How common is infertility?
More than six million people in the United States—about one in every six couples—are affected by infertility. Because fertility declines with age, this number is likely to rise as more couples wait until they are older to have children. It is estimated that 15% of females undergoing infertility evaluation have no cause identified. Uncertainty about the causes of infertility often leads to treatment that can create significant psychological and financial burden. For some women, this unexplained infertility could be caused by problems in uterine function, which makes in vitro fertilization (IVF) less likely to succeed. Fortunately, problems in uterine function can now be detected using the E-tegrity Test.
What is the E-tegrity Test?
The E-tegrity Test is used to determine how receptive the lining of the uterus is to the implantation of the fertilized egg. The test checks for the presence of the Beta-3 integrin, a glue-like protein necessary for implantation to take place. If you are missing the Beta-3 integrin, the fertilized egg may not attach properly to the uterine wall. As a result, your chances of a successful pregnancy are decreased.
How is the test performed?
Timing of the E-tegrity Test is very important. Your doctor will ask you to determine when you ovulate by using a commercial ovulation detection test administered at home. Your doctor will then collect a sample of your uterine lining 7 to 11 days after the ovulation test is positive. Sample is sent to Innovative Reproductive Solutions, the only licensed provider of the E-tegrity Test.
What do the test results mean?
A positive test result means the Beta-3 integrin has been detected. This indicates that the uterus is receptive to the implantation of the fertilized egg. A negative test result means the Beta-3 integrin has not been detected. A negative result can be caused by one of two conditions. The first condition, called “out of phase,” occurs when the development of the uterine lining is delayed. The second condition, called “in phase,” means that the lining of the uterus has developed properly, but the Beta-3 integrin is still missing. Your test result will help your doctor decide the best form of treatment.
Who pays for the test?
Check with your doctor to determine the specific charges associated with the E-tegrity Test. Payment must be made at the time of the test and is sent to the laboratory along with the sample. Payment made in the form of a check payable to Innovative Reproductive Solutions, a money order, Visa, or MasterCard. You will receive a receipt in the mail that may be submitted to your insurance company for possible reimbursement. Talk to a representative from your insurance company to determine if the E-tegrity Test is covered.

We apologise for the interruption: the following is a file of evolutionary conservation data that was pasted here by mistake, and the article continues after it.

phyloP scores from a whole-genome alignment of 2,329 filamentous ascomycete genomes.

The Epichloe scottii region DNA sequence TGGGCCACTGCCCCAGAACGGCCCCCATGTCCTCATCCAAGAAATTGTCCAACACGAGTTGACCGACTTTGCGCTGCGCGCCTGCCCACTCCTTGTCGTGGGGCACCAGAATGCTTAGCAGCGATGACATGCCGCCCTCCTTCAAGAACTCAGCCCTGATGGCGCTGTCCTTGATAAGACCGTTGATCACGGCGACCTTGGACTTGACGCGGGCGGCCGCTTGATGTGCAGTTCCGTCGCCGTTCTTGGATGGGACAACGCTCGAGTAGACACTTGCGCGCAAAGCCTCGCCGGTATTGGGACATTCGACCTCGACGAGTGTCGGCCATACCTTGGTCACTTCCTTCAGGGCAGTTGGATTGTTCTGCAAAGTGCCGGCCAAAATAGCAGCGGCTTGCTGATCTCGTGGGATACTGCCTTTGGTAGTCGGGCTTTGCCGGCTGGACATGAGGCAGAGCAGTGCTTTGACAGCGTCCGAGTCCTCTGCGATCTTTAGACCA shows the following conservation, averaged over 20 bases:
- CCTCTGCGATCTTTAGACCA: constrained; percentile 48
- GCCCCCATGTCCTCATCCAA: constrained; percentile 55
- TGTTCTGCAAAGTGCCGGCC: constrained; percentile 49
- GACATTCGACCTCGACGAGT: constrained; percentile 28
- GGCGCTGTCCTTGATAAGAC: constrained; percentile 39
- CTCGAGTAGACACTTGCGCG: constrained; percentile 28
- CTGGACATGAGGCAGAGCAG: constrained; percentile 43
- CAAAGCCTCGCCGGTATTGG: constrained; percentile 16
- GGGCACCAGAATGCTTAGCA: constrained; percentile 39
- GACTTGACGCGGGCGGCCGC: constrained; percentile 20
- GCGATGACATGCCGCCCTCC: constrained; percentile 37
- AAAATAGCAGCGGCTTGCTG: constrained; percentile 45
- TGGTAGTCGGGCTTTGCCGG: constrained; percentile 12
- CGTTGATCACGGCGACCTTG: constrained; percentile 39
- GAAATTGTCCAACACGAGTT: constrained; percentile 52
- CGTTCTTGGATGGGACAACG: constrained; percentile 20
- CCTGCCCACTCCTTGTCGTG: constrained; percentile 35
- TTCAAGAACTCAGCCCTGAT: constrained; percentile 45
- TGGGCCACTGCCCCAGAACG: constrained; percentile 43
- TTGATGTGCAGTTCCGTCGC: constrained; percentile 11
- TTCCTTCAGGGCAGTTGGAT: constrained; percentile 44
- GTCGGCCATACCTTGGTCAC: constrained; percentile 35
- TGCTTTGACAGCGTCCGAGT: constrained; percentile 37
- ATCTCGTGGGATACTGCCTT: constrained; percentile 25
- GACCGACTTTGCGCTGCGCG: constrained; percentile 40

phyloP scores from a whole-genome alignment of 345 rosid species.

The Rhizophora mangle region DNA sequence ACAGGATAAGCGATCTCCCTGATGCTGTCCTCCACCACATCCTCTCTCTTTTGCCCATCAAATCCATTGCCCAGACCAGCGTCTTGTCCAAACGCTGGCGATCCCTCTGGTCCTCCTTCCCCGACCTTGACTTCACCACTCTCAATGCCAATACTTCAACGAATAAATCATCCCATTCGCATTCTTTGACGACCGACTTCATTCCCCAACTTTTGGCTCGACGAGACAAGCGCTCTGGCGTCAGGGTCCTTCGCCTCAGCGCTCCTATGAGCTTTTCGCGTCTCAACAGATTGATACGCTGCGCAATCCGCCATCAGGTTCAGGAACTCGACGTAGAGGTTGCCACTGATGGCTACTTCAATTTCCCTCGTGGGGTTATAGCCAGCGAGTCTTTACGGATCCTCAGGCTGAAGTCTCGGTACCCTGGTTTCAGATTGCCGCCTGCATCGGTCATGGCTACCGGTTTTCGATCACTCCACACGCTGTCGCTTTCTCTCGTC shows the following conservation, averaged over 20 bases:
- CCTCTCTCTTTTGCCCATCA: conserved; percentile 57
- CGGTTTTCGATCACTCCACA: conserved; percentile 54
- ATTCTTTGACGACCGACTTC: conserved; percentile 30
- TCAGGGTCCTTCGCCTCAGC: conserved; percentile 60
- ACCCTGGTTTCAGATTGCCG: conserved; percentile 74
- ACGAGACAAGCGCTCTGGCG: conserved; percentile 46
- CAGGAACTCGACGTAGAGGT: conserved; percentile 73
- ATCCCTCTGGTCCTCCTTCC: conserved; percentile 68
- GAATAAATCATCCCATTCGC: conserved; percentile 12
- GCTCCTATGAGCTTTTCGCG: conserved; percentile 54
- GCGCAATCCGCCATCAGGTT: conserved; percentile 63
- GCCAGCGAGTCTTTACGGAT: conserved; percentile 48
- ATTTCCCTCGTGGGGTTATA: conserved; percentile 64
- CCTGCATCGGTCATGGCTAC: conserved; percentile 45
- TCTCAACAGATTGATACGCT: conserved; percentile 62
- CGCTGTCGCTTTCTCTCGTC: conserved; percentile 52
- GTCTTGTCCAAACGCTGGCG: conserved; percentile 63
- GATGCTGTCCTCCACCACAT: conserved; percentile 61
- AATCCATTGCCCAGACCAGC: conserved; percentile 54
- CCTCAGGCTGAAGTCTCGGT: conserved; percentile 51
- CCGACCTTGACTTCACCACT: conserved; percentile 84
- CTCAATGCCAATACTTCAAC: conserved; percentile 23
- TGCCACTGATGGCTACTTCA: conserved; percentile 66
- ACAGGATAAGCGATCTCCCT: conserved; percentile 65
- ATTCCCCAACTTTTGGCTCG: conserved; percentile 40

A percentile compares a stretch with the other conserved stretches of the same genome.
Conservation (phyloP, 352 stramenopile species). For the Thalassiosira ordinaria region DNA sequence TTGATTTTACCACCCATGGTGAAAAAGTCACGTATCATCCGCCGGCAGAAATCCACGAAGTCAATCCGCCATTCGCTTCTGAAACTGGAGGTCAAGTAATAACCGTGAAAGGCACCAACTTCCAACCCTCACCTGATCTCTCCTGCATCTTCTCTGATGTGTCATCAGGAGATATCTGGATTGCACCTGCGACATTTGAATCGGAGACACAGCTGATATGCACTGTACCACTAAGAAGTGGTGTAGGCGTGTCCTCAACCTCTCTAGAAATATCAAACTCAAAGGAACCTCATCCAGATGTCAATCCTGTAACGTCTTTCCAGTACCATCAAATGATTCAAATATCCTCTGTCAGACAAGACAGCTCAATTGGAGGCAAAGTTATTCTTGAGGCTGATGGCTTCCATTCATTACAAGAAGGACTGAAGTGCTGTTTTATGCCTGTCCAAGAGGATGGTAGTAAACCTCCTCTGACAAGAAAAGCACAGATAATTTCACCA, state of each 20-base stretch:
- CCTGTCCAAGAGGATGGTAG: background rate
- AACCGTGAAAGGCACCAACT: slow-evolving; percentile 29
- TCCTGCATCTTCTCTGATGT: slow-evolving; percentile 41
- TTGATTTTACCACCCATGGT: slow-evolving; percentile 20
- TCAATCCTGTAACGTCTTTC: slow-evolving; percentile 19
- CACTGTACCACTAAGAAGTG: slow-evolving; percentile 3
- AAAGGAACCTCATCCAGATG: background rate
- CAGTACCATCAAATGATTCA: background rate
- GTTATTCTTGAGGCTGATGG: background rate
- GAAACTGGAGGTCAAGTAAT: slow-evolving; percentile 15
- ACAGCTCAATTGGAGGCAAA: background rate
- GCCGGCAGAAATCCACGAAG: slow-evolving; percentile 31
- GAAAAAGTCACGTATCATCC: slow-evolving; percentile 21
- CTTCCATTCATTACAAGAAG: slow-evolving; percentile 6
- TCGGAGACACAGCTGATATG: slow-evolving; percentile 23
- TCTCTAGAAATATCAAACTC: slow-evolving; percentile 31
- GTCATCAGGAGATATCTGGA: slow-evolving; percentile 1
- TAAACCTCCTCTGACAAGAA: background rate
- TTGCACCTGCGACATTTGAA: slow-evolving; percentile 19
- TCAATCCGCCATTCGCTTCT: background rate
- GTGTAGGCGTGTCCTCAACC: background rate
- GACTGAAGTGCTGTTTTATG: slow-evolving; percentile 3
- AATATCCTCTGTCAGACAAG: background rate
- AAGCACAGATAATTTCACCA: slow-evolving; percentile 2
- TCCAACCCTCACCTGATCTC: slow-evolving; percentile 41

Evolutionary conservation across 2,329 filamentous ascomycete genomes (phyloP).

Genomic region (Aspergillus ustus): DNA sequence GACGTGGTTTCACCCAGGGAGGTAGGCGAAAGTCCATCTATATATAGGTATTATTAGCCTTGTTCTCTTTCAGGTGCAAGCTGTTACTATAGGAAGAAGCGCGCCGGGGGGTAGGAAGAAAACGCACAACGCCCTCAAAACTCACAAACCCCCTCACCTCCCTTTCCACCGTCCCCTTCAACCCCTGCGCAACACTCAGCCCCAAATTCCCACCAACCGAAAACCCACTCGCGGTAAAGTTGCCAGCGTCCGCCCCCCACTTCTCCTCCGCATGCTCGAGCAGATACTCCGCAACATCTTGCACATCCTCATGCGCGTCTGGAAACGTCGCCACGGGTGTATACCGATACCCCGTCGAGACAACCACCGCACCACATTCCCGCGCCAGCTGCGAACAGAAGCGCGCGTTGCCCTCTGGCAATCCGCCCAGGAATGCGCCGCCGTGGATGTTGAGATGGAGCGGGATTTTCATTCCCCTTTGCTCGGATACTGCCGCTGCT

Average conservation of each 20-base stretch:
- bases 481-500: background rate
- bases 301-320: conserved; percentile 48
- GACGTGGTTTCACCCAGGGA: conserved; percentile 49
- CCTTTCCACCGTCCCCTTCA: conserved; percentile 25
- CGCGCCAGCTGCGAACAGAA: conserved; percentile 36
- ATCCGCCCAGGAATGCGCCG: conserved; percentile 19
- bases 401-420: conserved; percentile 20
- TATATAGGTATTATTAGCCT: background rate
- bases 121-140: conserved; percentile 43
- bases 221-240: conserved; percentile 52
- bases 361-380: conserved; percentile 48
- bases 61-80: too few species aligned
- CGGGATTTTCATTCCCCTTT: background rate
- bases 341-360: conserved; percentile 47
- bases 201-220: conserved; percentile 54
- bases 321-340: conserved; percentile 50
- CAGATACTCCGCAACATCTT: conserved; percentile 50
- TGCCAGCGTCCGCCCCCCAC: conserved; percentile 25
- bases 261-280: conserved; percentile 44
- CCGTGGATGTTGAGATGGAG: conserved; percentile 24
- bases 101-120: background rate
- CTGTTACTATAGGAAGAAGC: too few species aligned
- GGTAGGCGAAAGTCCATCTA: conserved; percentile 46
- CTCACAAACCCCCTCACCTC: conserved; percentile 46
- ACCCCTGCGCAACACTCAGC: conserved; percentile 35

How can I get tested?
How is the test performed?
Timing of the E-tegrity Test is very important. Your doctor will ask you to determine when you ovulate by using a commercial ovulation detection test administered at home. Your doctor will then collect a sample of your uterine lining 7 to 11 days after the ovulation test is positive. The sample is sent to Innovative Reproductive Solutions, the only licensed provider of the E-tegrity Test.
Why is the test important?
Understanding the cause of fertility problems is important to both you and your doctor. Studies show that women lacking the Beta-3 integrin have lower pregnancy rates than women who have the Beta-3 integrin. Performing the E-tegrity Test, before an expensive in vitro fertilization procedure, could predict the success or failure of that process. Studies also show that women with mild or moderate endometriosis or other hidden problems are missing the Beta-3 integrin. This test, used along with your other medical information, helps your doctor decide which treatment is right for you.
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